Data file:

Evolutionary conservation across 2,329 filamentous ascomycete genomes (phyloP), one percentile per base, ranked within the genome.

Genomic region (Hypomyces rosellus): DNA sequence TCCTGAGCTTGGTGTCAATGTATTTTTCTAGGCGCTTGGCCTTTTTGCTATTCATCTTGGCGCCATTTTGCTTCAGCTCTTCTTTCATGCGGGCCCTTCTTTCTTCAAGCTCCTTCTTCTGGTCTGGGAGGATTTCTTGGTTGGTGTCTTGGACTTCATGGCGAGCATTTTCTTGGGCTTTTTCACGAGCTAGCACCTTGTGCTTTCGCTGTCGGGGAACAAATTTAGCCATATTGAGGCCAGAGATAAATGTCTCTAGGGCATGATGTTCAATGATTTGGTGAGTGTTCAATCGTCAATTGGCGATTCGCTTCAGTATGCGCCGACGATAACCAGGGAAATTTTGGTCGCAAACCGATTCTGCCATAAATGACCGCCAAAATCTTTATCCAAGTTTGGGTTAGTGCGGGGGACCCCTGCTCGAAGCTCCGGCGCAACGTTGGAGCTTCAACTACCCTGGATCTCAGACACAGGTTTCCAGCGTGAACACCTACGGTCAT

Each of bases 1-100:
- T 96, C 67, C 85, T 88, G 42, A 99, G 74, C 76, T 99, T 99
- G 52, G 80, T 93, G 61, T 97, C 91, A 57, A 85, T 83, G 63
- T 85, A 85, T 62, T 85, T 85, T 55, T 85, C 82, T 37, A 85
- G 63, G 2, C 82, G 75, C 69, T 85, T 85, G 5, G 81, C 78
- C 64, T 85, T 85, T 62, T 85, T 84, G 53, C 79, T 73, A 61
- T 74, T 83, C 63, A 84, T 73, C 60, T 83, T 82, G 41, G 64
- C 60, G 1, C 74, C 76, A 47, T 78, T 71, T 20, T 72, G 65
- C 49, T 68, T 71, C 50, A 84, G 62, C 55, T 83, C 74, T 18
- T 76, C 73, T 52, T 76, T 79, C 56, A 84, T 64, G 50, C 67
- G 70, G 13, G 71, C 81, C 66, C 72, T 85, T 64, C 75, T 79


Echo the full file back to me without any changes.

Evolutionary conservation across 2,329 filamentous ascomycete genomes (phyloP), one percentile per base, ranked within the genome.

Genomic region (Hypomyces rosellus): DNA sequence TCCTGAGCTTGGTGTCAATGTATTTTTCTAGGCGCTTGGCCTTTTTGCTATTCATCTTGGCGCCATTTTGCTTCAGCTCTTCTTTCATGCGGGCCCTTCTTTCTTCAAGCTCCTTCTTCTGGTCTGGGAGGATTTCTTGGTTGGTGTCTTGGACTTCATGGCGAGCATTTTCTTGGGCTTTTTCACGAGCTAGCACCTTGTGCTTTCGCTGTCGGGGAACAAATTTAGCCATATTGAGGCCAGAGATAAATGTCTCTAGGGCATGATGTTCAATGATTTGGTGAGTGTTCAATCGTCAATTGGCGATTCGCTTCAGTATGCGCCGACGATAACCAGGGAAATTTTGGTCGCAAACCGATTCTGCCATAAATGACCGCCAAAATCTTTATCCAAGTTTGGGTTAGTGCGGGGGACCCCTGCTCGAAGCTCCGGCGCAACGTTGGAGCTTCAACTACCCTGGATCTCAGACACAGGTTTCCAGCGTGAACACCTACGGTCAT

Each of bases 1-100:
- T 96, C 67, C 85, T 88, G 42, A 99, G 74, C 76, T 99, T 99
- G 52, G 80, T 93, G 61, T 97, C 91, A 57, A 85, T 83, G 63
- T 85, A 85, T 62, T 85, T 85, T 55, T 85, C 82, T 37, A 85
- G 63, G 2, C 82, G 75, C 69, T 85, T 85, G 5, G 81, C 78
- C 64, T 85, T 85, T 62, T 85, T 84, G 53, C 79, T 73, A 61
- T 74, T 83, C 63, A 84, T 73, C 60, T 83, T 82, G 41, G 64
- C 60, G 1, C 74, C 76, A 47, T 78, T 71, T 20, T 72, G 65
- C 49, T 68, T 71, C 50, A 84, G 62, C 55, T 83, C 74, T 18
- T 76, C 73, T 52, T 76, T 79, C 56, A 84, T 64, G 50, C 67
- G 70, G 13, G 71, C 81, C 66, C 72, T 85, T 64, C 75, T 79